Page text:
Stacks 12 example use in c arraystackint a a size 0

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Stacks 12 Example use in C++ ArrayStack<int> A; // A = [ ], size = 0 A.push(7); // A = [7*], size = 1 A.push(13); // A = [7, 13*], size = 2 cout << A.top() << endl; A.pop(); // A = [7*], outputs: 13 A.push(9); // A = [7, 9*], size = 2 cout << A.top() << endl; // A = [7, 9*], outputs: 9 cout << A.top() << endl; A.pop(); // A = [7*], outputs: 9 ArrayStack<string> B(10); // B = [ ], size = 0 B.push("Bob"); // B = [Bob*], size = 1 B.push("Alice"); // B = [Bob, Alice*], size = 2 cout << B.top() << endl; B.pop(); // B = [Bob*], outputs: Alice B.push("Eve"); // B = [Bob, Eve*], size = 2 ©  2010 Goodrich, Tamassia * indicates top
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Stacks 13 Parentheses Matching Each “(”, “{”, or “[” must be paired with a  matching “)”, “}”, or “[” correct: ( )(( )){([( )])} correct: ((( )(( )){([( )])} incorrect: )(( )){([( )])} incorrect: ({[ ])} incorrect: ( ©  2010 Goodrich, Tamassia
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Stacks 14 Parentheses Matching Algorithm Algorithm ParenMatch( X,n ): Input: An array X of n tokens, each of which is either a grouping symbol, a variable, an arithmetic operator, or a number Output: true if and only if all the grouping symbols in X match Let S be an empty stack for i= 0 to n- 1 do if X [ i ] is an opening grouping symbol then S .push( X [ i ]) else if X [ i ] is a closing grouping symbol then if S .empty() then return false {nothing to match with} if S .pop() does not match the type of X [ i ] then return false {wrong type} if S .empty() then return true {every symbol matched} else return false {some symbols were never matched} ©  2010 Goodrich, Tamassia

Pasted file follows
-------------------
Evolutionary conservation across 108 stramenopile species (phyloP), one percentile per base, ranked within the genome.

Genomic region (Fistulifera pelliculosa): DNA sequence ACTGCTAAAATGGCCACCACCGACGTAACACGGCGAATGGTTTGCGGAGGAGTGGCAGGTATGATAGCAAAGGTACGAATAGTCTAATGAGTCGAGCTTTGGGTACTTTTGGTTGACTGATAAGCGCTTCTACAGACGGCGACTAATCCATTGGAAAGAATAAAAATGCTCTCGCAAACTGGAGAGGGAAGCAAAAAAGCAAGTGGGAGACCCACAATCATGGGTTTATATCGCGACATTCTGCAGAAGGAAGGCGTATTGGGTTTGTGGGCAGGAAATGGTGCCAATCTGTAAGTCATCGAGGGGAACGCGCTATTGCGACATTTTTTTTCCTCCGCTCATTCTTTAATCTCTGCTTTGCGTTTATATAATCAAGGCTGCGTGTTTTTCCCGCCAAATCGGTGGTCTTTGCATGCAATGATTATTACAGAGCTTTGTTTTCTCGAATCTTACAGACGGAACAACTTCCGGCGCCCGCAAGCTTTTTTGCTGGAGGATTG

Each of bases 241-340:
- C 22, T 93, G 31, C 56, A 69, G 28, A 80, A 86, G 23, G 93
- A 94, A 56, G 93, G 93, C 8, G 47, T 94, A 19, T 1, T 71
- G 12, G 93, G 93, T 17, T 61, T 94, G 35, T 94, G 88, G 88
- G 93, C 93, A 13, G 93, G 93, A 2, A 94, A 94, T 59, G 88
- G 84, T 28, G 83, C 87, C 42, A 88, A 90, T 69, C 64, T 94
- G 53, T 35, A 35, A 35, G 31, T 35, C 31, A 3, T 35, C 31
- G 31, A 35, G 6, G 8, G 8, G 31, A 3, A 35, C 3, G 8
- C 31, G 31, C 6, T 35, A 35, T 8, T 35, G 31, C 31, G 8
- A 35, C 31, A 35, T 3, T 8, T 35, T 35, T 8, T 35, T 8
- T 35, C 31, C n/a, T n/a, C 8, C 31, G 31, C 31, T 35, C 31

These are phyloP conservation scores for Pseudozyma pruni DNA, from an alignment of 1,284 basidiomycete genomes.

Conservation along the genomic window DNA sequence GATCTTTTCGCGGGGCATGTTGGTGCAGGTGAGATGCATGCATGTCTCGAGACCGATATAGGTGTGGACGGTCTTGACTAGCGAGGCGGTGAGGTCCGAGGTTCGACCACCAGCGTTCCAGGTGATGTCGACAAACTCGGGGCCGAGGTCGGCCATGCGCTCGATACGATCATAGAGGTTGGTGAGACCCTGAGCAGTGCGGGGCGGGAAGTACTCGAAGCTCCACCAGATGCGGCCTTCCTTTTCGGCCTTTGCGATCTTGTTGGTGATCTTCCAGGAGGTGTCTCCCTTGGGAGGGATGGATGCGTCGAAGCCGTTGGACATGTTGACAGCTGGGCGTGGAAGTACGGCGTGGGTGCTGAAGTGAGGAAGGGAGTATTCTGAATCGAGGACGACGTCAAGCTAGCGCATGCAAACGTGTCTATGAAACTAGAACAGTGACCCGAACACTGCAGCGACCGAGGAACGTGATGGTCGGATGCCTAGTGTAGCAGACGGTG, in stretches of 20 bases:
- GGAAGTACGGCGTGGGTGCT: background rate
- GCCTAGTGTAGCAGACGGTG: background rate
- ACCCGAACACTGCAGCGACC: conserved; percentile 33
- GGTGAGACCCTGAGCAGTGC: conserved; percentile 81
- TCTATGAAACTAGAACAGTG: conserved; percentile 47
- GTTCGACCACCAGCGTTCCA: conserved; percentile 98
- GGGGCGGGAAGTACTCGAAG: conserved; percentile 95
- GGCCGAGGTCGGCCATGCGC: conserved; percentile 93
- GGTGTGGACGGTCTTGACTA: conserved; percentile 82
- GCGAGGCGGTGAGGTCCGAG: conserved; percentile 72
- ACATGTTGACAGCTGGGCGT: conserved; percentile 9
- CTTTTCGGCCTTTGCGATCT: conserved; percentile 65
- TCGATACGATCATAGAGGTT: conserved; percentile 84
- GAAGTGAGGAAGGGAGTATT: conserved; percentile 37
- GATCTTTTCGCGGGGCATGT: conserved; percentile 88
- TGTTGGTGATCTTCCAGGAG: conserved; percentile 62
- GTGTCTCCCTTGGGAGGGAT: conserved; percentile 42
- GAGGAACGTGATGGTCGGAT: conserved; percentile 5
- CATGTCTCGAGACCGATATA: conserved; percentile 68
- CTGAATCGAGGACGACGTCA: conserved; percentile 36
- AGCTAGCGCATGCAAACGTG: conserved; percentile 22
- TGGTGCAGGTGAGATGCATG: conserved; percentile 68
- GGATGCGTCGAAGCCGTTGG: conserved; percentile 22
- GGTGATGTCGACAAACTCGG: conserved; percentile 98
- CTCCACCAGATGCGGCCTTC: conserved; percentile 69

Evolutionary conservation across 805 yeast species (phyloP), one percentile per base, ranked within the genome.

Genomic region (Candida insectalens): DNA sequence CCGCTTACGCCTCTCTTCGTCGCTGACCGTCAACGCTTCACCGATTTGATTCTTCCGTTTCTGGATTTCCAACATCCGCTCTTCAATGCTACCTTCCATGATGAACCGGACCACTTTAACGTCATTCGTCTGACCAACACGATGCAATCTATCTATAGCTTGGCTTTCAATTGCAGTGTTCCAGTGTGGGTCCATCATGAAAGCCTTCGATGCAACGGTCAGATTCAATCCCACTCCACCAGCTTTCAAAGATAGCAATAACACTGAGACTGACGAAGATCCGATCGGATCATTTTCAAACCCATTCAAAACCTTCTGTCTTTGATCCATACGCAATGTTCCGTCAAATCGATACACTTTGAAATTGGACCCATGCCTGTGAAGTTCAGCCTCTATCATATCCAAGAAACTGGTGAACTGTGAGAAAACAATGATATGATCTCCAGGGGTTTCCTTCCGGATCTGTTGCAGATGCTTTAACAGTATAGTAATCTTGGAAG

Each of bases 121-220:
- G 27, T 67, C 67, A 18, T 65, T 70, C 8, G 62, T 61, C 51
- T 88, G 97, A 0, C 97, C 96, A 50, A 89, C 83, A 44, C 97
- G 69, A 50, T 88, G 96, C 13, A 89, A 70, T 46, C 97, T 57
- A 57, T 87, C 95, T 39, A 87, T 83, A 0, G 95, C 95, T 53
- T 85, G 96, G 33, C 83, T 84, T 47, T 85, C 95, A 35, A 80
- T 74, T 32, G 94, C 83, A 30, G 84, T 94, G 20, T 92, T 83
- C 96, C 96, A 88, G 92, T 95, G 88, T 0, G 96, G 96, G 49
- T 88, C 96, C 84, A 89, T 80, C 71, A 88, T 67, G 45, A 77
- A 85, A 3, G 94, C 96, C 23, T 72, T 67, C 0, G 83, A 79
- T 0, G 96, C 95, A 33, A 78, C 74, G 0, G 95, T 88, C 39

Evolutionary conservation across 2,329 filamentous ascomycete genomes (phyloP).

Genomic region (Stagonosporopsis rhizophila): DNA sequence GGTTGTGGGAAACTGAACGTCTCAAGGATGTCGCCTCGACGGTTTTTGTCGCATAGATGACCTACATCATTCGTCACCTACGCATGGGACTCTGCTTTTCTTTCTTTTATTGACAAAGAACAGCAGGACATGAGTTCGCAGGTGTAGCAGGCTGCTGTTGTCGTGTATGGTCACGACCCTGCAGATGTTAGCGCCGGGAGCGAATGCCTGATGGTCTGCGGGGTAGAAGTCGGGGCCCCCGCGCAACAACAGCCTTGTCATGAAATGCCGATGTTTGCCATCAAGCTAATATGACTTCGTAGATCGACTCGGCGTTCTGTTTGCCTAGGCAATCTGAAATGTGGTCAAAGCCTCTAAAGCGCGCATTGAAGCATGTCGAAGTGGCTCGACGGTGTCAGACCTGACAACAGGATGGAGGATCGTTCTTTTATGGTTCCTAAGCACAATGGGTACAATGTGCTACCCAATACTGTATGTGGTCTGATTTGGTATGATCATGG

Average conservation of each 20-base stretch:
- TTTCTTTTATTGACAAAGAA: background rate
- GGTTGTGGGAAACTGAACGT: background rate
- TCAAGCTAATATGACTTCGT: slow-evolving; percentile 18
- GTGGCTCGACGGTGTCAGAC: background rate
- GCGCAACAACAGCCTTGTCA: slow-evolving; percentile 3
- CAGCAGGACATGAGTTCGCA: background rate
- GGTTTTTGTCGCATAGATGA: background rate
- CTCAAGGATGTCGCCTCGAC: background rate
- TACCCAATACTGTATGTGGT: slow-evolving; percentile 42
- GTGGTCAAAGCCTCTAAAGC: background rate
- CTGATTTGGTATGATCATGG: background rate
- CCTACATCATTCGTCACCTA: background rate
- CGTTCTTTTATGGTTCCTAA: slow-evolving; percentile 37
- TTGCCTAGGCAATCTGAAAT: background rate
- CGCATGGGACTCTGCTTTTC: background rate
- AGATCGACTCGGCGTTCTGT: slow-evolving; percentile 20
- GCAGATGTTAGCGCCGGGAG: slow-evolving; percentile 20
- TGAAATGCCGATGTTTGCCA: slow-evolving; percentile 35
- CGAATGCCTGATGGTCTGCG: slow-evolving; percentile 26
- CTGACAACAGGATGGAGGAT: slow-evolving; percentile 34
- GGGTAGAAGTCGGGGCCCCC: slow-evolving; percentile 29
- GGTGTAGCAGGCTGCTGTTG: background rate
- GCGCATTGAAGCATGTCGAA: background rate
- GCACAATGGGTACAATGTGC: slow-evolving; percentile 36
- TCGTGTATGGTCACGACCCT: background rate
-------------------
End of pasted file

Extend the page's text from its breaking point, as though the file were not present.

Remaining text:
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©  2010 Stallmann Stacks 15 Evaluating Arithmetic  Expressions 14 – 3 * 2 + 7 = (14 – (3 * 2) ) + 7  Operator precedence  * has precedence over +/– Associativity operators of the same precedence group evaluated from left to right Example: (x – y) + z rather than x – (y + z) Idea:   push each operator on the stack, but first pop and  perform higher and  equal  precedence operations. Slide by Matt Stallmann  included with permission. Slide by Matt Stallmann  included with permission.
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Algorithm for  Evaluating Expressions ©  2010 Stallmann 16 Stacks Slide by Matt Stallmann  included with permission. Slide by Matt Stallmann  included with permission.
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©  2010 Stallmann Stacks 17 Algorithm on an  Example Expression 14    4  –  3  *  2  +  7  Operator   has lower  precedence than +/– 14 4 * 3 14 4 2 * 3 14 4 + 2 * 3 14 4 + 6 14 4 + 14 -2 $ 7 + 14 -2 $ F $ 14 5 Slide by Matt Stallmann  included with permission.
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